Surgeons need complete training; issue is lack of beds, operating room time

In a recent letter to the editor, Don Munro asserts that some health-care problems could easily be cured by training surgeons in the same way as trades people are.

In a recent letter to the editor, Don Munro asserts that some health-care problems could easily be cured by training surgeons in the same way as trades people are.

Whereas obviously there are many good ideas that could be implemented to improve surgical training, I don’t see how converting surgery to a trade would be beneficial. Only 20 per cent of a surgeon’s work week is actually doing surgery, so how do you train someone for the non-surgical clinical work that is involved?

Doctors all over the world have medical training first to not only learn the basics of medicine, but also for them to determine what interests and aptitudes they may have, whether it be family medicine, cardiology, neurology or even surgery.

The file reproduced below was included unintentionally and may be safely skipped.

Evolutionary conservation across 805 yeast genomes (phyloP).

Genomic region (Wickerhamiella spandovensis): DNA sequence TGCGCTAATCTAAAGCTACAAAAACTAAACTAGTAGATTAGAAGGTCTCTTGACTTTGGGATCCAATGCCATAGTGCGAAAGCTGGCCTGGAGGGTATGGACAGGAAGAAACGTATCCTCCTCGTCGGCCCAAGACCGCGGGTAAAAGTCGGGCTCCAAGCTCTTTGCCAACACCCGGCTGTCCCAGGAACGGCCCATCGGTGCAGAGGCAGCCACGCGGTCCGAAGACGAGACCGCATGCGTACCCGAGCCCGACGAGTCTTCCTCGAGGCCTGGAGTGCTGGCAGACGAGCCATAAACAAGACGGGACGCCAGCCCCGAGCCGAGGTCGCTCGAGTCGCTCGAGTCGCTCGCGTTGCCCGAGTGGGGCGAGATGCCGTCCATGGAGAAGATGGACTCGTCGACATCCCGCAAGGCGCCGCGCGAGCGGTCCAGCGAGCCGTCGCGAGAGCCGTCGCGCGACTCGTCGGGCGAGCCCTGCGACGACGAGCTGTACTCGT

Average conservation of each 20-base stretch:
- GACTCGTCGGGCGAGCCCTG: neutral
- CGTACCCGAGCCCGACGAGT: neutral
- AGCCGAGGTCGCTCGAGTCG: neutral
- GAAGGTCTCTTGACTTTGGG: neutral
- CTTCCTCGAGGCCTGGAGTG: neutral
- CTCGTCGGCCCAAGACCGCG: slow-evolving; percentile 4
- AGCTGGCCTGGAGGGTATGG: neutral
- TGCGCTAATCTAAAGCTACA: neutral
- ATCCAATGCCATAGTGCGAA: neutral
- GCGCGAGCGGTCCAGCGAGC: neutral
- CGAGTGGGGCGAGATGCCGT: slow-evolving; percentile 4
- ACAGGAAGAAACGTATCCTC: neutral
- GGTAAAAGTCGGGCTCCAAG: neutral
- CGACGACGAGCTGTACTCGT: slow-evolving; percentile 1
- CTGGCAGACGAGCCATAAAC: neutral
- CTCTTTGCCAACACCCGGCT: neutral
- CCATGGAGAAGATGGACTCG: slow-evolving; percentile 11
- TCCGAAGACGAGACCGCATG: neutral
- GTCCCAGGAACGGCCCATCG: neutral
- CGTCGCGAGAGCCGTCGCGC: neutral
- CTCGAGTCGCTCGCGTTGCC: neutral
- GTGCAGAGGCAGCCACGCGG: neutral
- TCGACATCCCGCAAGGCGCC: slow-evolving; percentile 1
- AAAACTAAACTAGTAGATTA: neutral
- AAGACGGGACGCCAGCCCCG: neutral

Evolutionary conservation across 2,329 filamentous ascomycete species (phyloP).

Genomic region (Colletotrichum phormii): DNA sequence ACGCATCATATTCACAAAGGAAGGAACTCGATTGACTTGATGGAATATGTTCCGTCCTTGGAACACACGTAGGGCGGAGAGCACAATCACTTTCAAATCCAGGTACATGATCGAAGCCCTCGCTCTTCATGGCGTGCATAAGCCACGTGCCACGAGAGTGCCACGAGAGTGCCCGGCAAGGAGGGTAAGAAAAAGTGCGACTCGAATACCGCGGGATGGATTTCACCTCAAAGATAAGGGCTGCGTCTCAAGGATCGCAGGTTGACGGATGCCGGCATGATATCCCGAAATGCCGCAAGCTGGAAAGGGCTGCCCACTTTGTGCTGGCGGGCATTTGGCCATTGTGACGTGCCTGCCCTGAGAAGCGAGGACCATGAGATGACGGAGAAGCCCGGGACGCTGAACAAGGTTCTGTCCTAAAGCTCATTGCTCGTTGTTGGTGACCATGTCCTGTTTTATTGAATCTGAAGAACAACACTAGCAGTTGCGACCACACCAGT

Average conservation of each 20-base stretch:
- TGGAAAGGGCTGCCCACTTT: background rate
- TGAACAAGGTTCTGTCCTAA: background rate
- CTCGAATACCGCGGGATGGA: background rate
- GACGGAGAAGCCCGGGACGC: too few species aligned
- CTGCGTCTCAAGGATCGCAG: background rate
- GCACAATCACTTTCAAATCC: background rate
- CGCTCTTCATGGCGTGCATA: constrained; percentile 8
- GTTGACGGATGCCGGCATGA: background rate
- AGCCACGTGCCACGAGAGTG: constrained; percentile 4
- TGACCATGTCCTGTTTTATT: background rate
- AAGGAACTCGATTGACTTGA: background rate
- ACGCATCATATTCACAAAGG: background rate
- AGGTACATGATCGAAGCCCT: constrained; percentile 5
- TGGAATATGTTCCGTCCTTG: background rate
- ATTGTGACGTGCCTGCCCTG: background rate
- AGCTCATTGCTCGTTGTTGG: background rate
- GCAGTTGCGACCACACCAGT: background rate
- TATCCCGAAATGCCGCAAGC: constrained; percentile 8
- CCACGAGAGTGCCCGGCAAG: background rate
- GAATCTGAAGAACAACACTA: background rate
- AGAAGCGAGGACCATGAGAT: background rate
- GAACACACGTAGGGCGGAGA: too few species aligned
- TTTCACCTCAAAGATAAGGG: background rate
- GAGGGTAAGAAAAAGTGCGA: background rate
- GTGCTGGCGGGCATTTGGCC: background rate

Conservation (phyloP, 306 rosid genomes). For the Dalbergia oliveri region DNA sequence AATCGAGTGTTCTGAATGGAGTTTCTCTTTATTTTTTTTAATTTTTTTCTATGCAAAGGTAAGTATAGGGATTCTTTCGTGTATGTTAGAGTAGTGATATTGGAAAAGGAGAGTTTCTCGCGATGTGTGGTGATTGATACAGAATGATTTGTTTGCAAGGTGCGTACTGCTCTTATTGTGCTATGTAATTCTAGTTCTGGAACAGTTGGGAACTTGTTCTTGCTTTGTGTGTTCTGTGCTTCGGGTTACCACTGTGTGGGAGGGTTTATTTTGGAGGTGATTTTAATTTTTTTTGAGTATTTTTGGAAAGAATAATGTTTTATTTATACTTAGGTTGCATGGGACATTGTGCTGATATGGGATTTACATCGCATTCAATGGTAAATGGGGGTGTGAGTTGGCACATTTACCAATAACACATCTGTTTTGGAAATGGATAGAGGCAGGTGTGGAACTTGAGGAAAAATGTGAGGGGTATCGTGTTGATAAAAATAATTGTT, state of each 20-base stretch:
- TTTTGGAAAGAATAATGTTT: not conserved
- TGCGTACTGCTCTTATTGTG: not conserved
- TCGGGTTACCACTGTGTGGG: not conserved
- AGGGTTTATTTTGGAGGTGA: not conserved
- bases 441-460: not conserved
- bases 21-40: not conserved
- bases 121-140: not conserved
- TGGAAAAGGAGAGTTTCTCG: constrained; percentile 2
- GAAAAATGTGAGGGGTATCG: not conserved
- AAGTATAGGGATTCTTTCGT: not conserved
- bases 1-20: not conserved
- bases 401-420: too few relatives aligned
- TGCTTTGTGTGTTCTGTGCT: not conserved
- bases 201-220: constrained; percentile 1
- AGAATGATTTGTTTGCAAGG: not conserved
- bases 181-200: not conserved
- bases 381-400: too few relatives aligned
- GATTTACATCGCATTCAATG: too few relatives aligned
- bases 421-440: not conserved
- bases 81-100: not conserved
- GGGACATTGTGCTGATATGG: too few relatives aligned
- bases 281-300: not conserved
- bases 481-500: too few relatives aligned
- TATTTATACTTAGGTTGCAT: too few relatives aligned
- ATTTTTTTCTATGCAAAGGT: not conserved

The real issue isn’t an insufficient number of surgeons today in Canada. Actually, there are now a significant number of orthopedic surgeons in Canada who can’t find a job.

There is a huge demand for this specialty, but there are not enough clinical resources of beds, operating room time and equipment to support them. Unfortunately, one of the ways the health-care system can control health-care expenditures is to not supply the infrastructure required to support the needed number of surgeons.

So no, making surgery a trade and cranking out undertrained surgeons would not solve anything. It would only add to the numbers of unemployed and underemployed surgeons already in this country.

I think there are many good and innovative ideas that could improve access to surgical care in Canada and at the same time respect the Canada Health Act. Lowering surgical standards of training isn’t one of them.

Lance Bredo

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